In Wisconsin, approximately 79% of the students who received a taxpayer-subsidized voucher in 2013 were already attending private schools. This means taxpayer dollars are not being used to advance public education, but instead are being used to subsidize the education of a small number of students already enrolled in private schools at the expense of students in public schools in an attempt to further privatize education.
Not only do voucher schools exhaust needed resources in public education, these schools also fail to serve all students. In Wisconsin, advocates for people with disabilities, including the ACLU and Disability Rights Wisconsin, have raised concerns that Wisconsin’s school choice program, either tacitly or explicitly, allows voucher schools to discriminate against students with disabilities in their admission policies.
Students no longer have to attend their local public schools at all. They no longer have to be attending a “failing” (aka school with high needs) school. They no longer have to do anything but ask for public tax money to spend on religious indoctrination.
An enrollment cap from the first two years was lifted as was a requirement that students must first try out a public school in their neighborhood before they used a scholarship. New rules also allowed siblings, students qualifying for special education services and students who live within the boundary of a failing school to use vouchers.
Vouchers were born in Milwaukee in 1990 and grew slowly for more than two decades. Wisconsin expanded vouchers to other parts of the state in 2013. Ohio also has a large program that has been expanded statewide. Some states, notably Florida, have voucher programs that target particular groups of students, such as disabled children.
Vouchers, billed by the state as “choice scholarships,” are controversial. Proponents say they expand quality options for poor children, and opponents say the state shouldn’t use tax dollars to pay for private, mostly religious, schools while draining the coffers of public schools.
“The continued growth of Indiana’s school voucher program is proof that parents want school choice,” said the institute’s president, Betsy Wiley.
Peter Greene tells us that no one really wants choice. What he means is that parents want what they want — good schools for their children. The choice belongs to the legislature which ignores the high poverty in the state. It belongs to the corporate reformers who skim students avoiding those who are expensive to teach. It belongs to religious organizations who see a way to get public money for their religious teaching…public tax money into which they do not contribute.
What would happen if we took all the time and energy and money poured into pushing charter/choice and focused it on turning the local schools into schools of excellence.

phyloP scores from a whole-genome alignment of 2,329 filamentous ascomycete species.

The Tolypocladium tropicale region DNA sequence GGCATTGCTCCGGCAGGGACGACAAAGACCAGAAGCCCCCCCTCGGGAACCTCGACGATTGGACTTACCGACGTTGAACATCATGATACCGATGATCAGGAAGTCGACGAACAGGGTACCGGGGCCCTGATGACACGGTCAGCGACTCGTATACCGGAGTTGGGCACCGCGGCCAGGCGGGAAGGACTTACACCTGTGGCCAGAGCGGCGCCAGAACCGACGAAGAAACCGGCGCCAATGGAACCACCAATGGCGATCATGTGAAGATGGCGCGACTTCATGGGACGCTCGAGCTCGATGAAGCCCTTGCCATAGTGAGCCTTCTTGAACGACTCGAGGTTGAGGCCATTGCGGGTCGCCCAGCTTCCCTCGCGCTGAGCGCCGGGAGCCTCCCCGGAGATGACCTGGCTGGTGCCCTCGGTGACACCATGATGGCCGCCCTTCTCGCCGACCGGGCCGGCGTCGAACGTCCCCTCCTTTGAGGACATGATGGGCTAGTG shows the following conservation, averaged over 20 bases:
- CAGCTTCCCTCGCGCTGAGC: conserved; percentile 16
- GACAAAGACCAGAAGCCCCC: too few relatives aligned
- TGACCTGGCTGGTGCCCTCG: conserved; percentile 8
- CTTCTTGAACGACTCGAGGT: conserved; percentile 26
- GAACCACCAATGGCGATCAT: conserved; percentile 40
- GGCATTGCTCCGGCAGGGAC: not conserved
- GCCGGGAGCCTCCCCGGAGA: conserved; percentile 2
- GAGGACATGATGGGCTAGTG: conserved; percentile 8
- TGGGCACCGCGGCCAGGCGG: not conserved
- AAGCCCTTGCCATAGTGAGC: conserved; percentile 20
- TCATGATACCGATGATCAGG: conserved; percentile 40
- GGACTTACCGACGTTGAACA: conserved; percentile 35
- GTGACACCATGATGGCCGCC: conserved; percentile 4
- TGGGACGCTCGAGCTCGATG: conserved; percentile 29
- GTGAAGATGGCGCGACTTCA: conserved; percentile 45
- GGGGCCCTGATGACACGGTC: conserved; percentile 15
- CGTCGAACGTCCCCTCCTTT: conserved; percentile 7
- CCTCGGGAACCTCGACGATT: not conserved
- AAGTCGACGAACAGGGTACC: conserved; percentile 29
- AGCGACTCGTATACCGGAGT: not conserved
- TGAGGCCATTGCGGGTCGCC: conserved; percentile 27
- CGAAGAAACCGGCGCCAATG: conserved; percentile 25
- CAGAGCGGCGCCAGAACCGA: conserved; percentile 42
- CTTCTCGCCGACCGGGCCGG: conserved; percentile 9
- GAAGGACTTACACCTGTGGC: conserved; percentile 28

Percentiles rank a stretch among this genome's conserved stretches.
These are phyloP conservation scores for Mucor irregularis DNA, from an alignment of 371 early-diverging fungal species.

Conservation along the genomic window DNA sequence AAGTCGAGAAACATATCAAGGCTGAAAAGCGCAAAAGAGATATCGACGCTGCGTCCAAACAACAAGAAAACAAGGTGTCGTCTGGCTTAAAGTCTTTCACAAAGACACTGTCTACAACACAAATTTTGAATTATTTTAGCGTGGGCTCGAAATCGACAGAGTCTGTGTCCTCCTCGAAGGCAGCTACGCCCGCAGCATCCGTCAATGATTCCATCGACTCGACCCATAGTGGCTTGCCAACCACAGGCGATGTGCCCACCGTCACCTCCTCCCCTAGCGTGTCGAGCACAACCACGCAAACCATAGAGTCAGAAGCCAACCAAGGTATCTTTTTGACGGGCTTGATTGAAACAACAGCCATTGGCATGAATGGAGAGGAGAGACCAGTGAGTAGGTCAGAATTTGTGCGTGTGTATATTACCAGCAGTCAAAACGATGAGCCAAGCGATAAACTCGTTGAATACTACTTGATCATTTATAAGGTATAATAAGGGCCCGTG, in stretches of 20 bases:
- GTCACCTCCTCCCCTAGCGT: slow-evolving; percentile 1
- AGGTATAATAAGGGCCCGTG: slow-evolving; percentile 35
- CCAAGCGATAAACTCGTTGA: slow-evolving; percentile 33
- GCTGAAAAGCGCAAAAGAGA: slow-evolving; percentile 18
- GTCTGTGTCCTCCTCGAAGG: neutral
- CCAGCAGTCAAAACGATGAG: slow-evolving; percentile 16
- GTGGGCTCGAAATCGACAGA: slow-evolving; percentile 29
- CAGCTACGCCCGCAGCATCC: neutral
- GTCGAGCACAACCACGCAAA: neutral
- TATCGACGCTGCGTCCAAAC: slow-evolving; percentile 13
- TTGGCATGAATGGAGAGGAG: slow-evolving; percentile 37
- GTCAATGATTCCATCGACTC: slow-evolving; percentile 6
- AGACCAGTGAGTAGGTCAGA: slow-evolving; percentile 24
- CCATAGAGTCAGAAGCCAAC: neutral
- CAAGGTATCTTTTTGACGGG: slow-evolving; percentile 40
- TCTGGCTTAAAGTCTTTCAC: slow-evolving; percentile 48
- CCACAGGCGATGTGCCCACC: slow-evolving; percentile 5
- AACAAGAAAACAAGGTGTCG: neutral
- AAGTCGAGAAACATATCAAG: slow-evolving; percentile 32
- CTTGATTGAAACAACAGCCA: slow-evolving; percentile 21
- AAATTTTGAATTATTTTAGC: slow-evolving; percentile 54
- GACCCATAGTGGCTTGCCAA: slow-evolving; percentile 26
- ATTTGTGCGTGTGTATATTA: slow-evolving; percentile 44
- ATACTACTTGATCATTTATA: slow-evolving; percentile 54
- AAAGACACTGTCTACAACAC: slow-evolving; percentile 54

Some reformsters are going to claim we tried that. I don’t believe that’s true, for a variety of reasons that would stretch this post from Too Long to Way Too Long.
Some folks have decided that our model for school reform should be like a guy who finds his car filled up with fast food wrappers and in need of new tires– so instead of working on the car, he goes out and buys three new cars. It’s a waste of resources– and he can only drive one car, anyway. School choice and charter systems have turned out to be hella expensive, costing not only money but community ties and stability, and only rarely delivering excellence– and that only for a small percentage of students.
Of course, it’s not just in Indiana…vouchers are spreading all over the country. Even in those places where voters have rejected voucher programs, vouchers are being introduced through state legislators bought and paid for by lobbyists for corporate “reform” and religious organizations.
Most states with voucher programs limit participation to students with disabilities or from low-income families. Nevada’s law, by contrast, is unprecedented because all of the state’s 450,000 K-12 public schoolchildren are eligible to take the money to whatever private school they choose. The law also does not limit how much public school funding may be siphoned for private and religious schools.
I think it’s appropriate to quote our second president…
“The whole people must take upon themselves the education of the whole people and be willing to bear the expenses of it. There should not be a district of one mile square, without a school in it, not founded by a charitable individual, but maintained at the public expense of the people themselves.” — John Adams
The narrow pursuit of test results has sidelined education issues of enduring importance such as poverty, equity in school funding, school segregation, health and physical education, science, the arts, access to early childhood education, class size, and curriculum development. We have witnessed the erosion of teachers’ professional autonomy, a narrowing of curriculum, and classrooms saturated with “test score-raising” instructional practices that betray our understandings of child development and our commitment to educating for artistry and critical thinking. And so now we are faced with “a crisis of pedagogy”–teaching in a system that no longer resembles the democratic ideals or tolerates the critical thinking and critical decision-making that we hope to impart on the students we teach.
Click here to sign the petition.
For over a decade…“reformers” have proclaimed that the solution to the purported crisis in education lies in more high stakes testing, more surveillance, more number crunching, more school closings, more charter schools, and more cutbacks in school resources and academic and extra-curricular opportunities for students, particularly students of color. As our public schools become skeletons of what they once were, they are forced to spend their last dollars on the data systems, test guides, and tests meant to help implement the “reforms” but that do little more than line the coffers of corporations, like Pearson, Inc. and Microsoft, Inc.